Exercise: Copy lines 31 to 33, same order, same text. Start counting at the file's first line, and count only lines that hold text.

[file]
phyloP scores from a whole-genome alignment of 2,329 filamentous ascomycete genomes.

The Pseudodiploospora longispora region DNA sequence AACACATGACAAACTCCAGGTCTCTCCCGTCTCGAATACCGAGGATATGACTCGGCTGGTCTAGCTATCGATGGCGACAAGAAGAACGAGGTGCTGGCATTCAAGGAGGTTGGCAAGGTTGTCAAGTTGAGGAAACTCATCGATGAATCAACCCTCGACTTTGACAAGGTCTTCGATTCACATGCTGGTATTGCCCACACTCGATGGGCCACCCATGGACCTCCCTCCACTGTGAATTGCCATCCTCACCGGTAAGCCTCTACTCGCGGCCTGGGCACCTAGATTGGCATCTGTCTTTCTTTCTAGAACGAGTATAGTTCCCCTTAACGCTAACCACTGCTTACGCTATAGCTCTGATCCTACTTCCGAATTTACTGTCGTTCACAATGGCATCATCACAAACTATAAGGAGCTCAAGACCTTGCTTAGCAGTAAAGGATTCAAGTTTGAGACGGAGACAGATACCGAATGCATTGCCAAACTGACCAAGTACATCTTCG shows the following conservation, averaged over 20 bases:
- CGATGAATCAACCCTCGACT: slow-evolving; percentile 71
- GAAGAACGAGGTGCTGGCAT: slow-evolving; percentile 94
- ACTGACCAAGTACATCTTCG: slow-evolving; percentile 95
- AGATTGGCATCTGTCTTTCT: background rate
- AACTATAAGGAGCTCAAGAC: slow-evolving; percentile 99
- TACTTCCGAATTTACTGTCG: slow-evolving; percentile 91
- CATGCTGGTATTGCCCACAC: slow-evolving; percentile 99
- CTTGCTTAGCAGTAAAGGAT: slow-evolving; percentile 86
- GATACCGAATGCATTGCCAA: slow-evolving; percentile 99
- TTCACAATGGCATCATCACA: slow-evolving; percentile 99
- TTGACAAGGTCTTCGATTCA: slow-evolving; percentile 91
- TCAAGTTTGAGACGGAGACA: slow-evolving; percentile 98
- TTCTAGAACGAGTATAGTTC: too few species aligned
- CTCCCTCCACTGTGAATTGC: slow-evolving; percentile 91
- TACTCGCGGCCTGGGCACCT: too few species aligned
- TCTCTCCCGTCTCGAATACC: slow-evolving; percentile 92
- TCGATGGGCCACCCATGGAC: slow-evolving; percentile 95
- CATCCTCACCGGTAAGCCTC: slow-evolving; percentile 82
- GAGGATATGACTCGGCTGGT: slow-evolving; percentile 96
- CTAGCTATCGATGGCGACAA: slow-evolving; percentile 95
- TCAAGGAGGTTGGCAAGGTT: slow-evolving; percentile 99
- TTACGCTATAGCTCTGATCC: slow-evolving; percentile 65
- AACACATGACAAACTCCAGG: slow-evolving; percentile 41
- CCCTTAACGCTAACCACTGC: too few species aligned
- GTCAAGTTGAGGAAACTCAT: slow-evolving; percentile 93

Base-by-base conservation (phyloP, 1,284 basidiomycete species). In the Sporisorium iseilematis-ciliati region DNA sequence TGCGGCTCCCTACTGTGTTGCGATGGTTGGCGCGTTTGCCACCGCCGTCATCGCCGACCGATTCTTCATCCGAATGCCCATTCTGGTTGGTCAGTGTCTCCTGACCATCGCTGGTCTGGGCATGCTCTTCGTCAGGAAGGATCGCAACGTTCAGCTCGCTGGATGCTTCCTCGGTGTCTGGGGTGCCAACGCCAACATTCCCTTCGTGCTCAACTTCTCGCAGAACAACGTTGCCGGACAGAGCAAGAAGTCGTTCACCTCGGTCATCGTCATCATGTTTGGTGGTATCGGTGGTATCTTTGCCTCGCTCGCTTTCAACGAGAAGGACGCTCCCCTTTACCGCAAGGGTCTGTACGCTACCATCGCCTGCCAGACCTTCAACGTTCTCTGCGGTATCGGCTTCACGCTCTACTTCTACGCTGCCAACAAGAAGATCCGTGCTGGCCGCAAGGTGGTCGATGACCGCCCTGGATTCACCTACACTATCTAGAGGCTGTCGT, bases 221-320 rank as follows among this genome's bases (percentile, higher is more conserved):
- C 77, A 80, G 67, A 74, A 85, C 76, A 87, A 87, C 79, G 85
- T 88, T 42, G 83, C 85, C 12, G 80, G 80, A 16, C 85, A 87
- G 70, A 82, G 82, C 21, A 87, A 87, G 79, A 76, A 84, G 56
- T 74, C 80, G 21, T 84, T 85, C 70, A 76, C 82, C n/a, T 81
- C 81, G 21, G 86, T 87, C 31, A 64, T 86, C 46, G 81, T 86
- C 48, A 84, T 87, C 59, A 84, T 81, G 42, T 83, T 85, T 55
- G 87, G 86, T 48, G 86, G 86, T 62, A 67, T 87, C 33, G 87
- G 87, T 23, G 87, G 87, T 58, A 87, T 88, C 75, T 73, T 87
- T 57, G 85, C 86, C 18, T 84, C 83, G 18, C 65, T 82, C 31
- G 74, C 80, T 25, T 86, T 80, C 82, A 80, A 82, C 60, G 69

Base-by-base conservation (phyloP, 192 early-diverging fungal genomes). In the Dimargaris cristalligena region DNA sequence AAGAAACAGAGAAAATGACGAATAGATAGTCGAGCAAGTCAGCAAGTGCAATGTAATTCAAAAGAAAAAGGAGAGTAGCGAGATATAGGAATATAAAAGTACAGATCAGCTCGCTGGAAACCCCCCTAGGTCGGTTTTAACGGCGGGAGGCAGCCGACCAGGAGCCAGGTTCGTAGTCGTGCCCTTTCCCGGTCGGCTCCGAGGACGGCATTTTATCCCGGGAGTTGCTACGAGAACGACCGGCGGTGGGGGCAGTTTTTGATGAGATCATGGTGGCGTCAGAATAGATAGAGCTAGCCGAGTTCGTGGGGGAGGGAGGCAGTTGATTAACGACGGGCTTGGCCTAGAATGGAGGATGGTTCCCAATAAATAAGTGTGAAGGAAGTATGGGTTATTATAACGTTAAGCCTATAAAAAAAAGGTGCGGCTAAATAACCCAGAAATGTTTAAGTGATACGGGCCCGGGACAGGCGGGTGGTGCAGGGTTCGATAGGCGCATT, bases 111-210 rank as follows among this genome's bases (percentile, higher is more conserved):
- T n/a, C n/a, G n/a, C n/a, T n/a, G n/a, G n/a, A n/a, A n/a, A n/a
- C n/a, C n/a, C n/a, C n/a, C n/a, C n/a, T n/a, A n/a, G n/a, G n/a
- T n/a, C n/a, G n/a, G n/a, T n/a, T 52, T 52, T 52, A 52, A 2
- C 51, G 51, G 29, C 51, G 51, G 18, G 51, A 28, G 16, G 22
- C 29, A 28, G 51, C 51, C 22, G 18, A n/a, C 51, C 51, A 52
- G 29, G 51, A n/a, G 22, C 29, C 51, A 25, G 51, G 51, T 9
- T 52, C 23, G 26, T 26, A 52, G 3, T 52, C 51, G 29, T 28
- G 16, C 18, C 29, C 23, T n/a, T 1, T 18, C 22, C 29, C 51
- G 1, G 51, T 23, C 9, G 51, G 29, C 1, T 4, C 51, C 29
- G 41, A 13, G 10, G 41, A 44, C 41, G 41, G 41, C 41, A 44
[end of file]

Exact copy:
- G 70, A 82, G 82, C 21, A 87, A 87, G 79, A 76, A 84, G 56
- T 74, C 80, G 21, T 84, T 85, C 70, A 76, C 82, C n/a, T 81
- C 81, G 21, G 86, T 87, C 31, A 64, T 86, C 46, G 81, T 86